It’s odd and unsettling.  I don’t understand it, but it’s true.  I can’t get you to the Hollywood sign though I live less than five miles from it, but I can get you anywhere in San Francisco.  If the City by the Bay is a charming, fog-infused maze, I’m the smartest baby rat in the box.

I can get you to Union Square just in case you want to say hello to the silver guy standing motionless on a box with a donation cup in hand. Or I can take you to Clown Alley on Columbus Street where Sean and I once encountered a traditional jazz funeral complete with brass band, dirges and hymns proceeding right through the middle of the Financial District.  If you want to see articulated skeletons of bats and rabbits, I can get you to Paxton Gate on Valencia Street. It’s right next door to the city’s only independent pirate supply store where you can scoop your own lard!

And once an afternoon of street performers, music and trying on hook hands has come to a close, I can get you to the hamburgers.

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Listening To: “Cry Me a River” – Julie London

It’s not too often you hear a song that’s capable of casually tossing off the word “plebeian,” but “Cry Me a River,” does just that.


Written by Arthur Hamilton and originally recorded by Ella Fitzgerald, the song became Julie London’s biggest hit ever after being included in the 1956 film The Girl Can’t Help It starring Jayne Mansfield and Tom Ewell. Ewell plays an alcoholic press agent hired to promote Mansfield’s singing career based on his past (ficticious) success with real-life singer London.

Julie appears in the film as a serenading vision to an intoxicated Ewell, and makes it very clear where the film’s wardrobe budget went. The two minute parade of glam 1950s fashions is reason enough to send this flick up to the top of your Netflix queue.

By the way, did people routinely keep their booze in their kitchen cabinets during the 1950s? Is Tom just loading up on the cooking sherry? It’s not the first time I’ve seen the liquor stashed there in movies from this era. What exactly is going on?

Check out Julie London performing “Cry Me a River” from the film below.

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Dancing with the Stars Recap: April 4, 2011

As I turned off the fireplace and closed the blinds after the end of tonight’s Dancing with the Stars, I wondered if I was a contestant on the show, would I prefer to have an almost impeccable performance obliterated at the end by a really bad fall, or have the stumble right off the top and have the next ninety seconds or so to recover the way Kirstie Alley and Maksim Chmerkovskiy did tonight.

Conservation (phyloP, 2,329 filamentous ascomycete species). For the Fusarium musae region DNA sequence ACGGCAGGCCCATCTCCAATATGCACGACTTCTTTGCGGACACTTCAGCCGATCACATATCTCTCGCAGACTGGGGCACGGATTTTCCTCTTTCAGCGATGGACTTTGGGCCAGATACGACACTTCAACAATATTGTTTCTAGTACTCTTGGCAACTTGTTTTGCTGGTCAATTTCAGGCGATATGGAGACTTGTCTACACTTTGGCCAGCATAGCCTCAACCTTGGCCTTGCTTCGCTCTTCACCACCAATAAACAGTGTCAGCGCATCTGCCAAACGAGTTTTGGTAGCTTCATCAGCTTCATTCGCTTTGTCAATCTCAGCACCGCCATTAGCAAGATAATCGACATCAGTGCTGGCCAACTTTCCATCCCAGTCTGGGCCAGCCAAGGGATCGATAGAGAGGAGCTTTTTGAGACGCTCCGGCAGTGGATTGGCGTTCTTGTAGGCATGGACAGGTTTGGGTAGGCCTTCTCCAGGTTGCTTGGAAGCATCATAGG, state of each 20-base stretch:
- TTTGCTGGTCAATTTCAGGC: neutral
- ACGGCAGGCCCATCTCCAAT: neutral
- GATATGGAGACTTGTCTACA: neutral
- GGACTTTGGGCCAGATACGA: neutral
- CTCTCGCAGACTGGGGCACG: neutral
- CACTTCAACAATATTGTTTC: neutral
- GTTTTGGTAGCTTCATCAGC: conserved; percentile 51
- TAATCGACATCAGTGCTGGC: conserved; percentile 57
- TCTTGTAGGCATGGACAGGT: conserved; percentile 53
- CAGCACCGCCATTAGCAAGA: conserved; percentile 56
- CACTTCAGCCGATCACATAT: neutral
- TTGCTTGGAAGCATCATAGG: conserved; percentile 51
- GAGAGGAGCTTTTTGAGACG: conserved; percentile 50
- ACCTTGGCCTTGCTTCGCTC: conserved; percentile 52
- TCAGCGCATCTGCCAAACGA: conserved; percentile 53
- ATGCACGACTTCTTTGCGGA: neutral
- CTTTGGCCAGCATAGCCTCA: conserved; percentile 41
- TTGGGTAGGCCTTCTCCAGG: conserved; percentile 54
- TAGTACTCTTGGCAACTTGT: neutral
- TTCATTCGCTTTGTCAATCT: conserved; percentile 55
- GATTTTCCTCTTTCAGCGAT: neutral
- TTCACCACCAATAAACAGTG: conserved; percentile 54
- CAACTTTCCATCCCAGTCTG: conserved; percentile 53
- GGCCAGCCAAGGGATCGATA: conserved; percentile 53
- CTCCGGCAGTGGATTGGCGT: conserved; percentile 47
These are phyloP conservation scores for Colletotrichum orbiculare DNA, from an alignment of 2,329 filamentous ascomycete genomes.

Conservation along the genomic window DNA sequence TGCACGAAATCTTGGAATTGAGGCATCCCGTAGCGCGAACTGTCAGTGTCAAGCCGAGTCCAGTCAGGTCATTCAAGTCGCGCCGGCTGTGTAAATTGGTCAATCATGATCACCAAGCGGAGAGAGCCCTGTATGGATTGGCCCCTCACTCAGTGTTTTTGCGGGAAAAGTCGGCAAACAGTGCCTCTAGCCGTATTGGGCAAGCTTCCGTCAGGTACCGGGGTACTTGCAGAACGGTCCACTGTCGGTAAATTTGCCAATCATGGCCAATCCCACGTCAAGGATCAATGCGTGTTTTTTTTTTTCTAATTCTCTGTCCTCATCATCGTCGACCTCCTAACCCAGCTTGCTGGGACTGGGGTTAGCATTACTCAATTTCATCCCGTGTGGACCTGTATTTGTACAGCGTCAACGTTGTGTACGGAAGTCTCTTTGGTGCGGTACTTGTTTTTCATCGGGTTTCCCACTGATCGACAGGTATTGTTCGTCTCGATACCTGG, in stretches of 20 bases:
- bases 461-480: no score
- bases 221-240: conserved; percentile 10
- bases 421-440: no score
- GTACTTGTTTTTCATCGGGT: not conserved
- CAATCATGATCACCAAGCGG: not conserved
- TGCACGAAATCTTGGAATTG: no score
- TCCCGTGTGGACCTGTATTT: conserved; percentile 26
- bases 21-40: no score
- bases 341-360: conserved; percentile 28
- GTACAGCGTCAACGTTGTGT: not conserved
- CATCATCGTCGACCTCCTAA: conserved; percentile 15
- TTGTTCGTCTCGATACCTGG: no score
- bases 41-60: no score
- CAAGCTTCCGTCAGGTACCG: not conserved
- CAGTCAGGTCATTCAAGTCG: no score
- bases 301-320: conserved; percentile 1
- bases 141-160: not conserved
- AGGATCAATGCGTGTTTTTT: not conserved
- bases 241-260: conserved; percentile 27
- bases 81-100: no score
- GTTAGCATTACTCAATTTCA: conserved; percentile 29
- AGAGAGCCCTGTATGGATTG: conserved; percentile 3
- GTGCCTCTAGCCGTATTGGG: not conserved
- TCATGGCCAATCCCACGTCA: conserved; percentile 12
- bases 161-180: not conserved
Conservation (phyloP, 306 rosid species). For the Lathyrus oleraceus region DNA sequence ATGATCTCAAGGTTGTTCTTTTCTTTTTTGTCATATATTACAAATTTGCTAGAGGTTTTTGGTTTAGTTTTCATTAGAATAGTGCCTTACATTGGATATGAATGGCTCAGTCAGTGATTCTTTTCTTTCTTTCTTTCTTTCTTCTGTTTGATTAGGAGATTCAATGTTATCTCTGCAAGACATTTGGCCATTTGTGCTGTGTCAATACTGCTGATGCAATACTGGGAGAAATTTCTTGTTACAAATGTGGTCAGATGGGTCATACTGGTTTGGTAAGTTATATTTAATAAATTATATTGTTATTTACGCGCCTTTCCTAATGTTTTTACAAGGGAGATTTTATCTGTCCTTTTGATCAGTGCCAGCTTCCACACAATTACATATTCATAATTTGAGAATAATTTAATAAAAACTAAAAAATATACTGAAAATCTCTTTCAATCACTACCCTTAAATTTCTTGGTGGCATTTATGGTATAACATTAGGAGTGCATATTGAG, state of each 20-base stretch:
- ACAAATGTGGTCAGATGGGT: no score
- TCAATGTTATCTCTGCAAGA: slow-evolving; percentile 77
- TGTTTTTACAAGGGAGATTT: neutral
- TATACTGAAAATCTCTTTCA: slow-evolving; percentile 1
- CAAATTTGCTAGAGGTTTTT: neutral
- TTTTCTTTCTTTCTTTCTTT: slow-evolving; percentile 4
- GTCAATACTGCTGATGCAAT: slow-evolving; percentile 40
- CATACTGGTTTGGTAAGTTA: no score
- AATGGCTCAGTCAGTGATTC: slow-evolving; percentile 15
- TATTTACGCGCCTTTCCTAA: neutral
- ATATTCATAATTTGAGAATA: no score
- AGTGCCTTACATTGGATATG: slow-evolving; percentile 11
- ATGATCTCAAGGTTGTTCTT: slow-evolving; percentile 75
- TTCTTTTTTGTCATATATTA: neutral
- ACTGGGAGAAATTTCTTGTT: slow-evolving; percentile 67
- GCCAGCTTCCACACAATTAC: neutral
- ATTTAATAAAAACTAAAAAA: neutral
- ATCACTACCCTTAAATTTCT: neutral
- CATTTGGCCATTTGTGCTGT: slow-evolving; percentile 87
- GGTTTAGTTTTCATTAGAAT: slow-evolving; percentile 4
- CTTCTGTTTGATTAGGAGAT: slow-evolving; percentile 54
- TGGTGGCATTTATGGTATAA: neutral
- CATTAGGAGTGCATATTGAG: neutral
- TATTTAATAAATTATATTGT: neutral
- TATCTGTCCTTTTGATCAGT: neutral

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Season of the Cookie: Banana Walnut Chocolate Chunk

I’ve said it before, and I’ll say it again… want some job security?  Flood your workplace with homemade cookies.

Most of my co-workers are familiar with my website and the Tv Food and Drink photo album on my Facebook profile. They can generally be assured that if they see pics of a new dessert pop up at either spot, it’s most likely going to end up in the production control room the next day where everyone can come by and partake… except for Josh, that is.

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Athens Food and Drink, Day Three

Over 1600 Waffle Houses grace this great nation of ours, mostly in the South.

Their signs, plain and tall, beckon you from the interstate.  The melody to “Prop Me Next to the Jukebox if I Die” by Joe Diffie pings off the countertops.  The Waffle House’s vibrant, laminated menus are reminders that theirs is an establishment where quick cleanups and a rarely changing food roster are keys to success. Patrons are conditioned to know what they want and how they want it before they push through the glass door.  When a stuffed truck driver vacates a booth, the employee wipe-down process is so instantaneous that the seats are still warm when a family of Sunday churchgoers claims them next.

Eat, drink, pay, get out.  That’s what the Waffle House strives for.  And the customers seem happy to comply. All except me, of course.  I was the only one in the place who, instead of scarfing down my meal the moment it arrived, began photographing it.  Our plump Waffle House waitress, Roxie, observed my actions with a mildly bemused grin before asking, “Ya’ll aren’t from these parts, are ya’?”